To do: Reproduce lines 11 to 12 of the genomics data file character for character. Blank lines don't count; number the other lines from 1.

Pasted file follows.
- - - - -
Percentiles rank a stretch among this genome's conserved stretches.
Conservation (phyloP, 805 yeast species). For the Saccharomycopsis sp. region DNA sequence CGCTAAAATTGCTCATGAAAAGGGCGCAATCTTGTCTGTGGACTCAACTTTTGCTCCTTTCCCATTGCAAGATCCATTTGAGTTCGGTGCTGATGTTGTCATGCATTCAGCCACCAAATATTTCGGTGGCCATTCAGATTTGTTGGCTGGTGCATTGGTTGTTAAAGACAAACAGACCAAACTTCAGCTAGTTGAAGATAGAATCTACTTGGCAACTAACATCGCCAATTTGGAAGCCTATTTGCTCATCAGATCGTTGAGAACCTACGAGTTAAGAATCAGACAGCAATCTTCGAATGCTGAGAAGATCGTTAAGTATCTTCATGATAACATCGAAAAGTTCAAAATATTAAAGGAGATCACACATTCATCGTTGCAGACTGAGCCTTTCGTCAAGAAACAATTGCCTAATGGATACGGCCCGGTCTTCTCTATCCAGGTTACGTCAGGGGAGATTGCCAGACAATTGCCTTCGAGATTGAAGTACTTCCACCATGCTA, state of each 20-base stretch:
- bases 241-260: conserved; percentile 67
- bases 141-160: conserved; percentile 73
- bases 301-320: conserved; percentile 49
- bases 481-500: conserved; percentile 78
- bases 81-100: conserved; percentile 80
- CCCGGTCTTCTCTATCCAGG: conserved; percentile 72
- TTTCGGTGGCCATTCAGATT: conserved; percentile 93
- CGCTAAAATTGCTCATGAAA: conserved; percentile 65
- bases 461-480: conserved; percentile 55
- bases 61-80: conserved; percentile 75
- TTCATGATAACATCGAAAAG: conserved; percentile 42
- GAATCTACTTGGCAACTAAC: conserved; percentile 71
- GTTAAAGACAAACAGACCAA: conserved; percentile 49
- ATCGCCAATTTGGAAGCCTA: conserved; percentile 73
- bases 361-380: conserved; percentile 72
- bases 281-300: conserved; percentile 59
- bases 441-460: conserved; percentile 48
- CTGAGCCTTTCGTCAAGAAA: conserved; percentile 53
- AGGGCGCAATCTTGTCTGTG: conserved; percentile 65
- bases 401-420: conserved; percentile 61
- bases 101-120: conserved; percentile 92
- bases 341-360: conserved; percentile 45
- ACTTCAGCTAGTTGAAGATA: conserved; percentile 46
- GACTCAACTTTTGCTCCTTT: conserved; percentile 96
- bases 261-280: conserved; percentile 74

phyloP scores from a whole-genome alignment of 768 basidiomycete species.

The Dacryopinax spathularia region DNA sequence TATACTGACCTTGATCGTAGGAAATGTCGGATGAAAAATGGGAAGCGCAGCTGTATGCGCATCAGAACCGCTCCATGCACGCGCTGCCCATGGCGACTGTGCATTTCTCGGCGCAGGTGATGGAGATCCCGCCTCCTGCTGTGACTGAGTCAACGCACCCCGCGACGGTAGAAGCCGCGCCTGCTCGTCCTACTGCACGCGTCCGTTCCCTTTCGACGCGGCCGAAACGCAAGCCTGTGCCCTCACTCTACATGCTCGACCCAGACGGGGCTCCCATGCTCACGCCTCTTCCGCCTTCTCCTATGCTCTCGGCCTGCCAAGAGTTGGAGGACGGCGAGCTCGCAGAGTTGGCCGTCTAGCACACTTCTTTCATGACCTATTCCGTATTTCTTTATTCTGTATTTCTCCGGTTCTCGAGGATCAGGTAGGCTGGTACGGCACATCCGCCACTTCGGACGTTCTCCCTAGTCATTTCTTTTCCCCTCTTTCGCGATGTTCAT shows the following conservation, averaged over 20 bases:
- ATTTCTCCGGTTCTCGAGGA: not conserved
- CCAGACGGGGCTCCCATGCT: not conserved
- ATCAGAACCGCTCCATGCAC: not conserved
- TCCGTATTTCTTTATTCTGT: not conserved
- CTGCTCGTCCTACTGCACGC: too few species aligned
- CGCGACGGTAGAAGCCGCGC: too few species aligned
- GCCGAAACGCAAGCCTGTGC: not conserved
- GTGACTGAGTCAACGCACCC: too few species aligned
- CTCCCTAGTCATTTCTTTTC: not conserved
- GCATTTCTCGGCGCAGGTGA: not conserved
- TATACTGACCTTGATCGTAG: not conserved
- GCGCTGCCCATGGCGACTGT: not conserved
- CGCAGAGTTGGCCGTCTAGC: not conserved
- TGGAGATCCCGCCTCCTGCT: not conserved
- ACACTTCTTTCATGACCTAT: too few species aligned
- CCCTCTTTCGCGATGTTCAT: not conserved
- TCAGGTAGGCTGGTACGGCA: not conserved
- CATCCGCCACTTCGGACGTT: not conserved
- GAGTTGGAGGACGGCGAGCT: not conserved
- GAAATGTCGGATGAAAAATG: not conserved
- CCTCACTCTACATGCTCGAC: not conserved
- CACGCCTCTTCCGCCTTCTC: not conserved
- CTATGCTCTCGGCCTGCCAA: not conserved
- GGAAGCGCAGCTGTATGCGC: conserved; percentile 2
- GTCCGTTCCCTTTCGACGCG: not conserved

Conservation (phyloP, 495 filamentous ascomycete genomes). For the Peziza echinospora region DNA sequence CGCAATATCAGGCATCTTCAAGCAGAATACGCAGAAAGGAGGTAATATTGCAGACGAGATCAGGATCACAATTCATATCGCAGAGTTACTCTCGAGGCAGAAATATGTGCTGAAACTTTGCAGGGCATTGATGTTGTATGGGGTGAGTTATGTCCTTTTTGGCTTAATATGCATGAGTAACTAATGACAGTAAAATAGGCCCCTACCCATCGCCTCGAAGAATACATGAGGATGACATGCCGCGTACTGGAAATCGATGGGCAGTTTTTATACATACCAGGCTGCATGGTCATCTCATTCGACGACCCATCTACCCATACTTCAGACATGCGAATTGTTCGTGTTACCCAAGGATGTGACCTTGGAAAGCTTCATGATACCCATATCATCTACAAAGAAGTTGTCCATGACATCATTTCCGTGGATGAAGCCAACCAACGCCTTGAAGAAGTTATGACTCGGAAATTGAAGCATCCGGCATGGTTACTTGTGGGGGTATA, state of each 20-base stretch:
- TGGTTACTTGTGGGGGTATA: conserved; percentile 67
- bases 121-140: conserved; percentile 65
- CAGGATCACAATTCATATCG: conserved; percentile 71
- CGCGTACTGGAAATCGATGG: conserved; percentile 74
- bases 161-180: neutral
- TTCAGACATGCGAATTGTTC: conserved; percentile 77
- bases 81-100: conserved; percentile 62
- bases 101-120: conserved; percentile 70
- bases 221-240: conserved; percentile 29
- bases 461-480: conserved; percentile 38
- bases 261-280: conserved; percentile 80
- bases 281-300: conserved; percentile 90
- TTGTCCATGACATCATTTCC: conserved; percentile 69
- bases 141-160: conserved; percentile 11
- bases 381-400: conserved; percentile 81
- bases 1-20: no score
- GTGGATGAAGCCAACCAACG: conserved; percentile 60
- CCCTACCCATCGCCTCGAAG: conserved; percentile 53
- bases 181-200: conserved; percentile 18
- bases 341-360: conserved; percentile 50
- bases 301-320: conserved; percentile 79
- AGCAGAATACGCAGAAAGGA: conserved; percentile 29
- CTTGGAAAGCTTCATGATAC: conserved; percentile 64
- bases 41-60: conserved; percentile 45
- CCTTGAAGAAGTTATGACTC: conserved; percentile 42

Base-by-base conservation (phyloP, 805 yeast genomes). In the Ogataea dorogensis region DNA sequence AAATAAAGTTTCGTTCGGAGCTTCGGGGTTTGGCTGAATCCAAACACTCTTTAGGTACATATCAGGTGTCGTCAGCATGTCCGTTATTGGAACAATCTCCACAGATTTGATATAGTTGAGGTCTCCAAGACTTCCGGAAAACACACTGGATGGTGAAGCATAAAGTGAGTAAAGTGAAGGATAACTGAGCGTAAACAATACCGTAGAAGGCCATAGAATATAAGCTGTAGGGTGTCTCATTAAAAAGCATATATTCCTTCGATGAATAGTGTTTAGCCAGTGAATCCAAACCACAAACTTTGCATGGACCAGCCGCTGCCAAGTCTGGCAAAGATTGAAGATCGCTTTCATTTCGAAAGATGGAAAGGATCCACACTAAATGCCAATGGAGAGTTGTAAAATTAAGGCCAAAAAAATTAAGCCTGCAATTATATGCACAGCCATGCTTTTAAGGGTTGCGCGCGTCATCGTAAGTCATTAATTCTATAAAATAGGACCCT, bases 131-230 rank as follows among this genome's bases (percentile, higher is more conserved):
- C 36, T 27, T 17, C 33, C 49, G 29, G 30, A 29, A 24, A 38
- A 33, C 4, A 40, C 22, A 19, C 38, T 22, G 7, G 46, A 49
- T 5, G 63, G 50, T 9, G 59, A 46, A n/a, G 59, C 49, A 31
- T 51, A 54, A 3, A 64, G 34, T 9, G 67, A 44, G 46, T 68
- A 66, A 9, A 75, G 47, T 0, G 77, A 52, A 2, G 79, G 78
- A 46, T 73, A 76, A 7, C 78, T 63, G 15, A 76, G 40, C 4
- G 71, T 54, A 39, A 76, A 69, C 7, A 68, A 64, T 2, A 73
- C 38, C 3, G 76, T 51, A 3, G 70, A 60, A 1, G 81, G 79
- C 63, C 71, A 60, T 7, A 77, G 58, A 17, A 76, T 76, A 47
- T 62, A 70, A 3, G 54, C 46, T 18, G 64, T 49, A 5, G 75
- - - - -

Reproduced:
- bases 461-480: conserved; percentile 55
- bases 61-80: conserved; percentile 75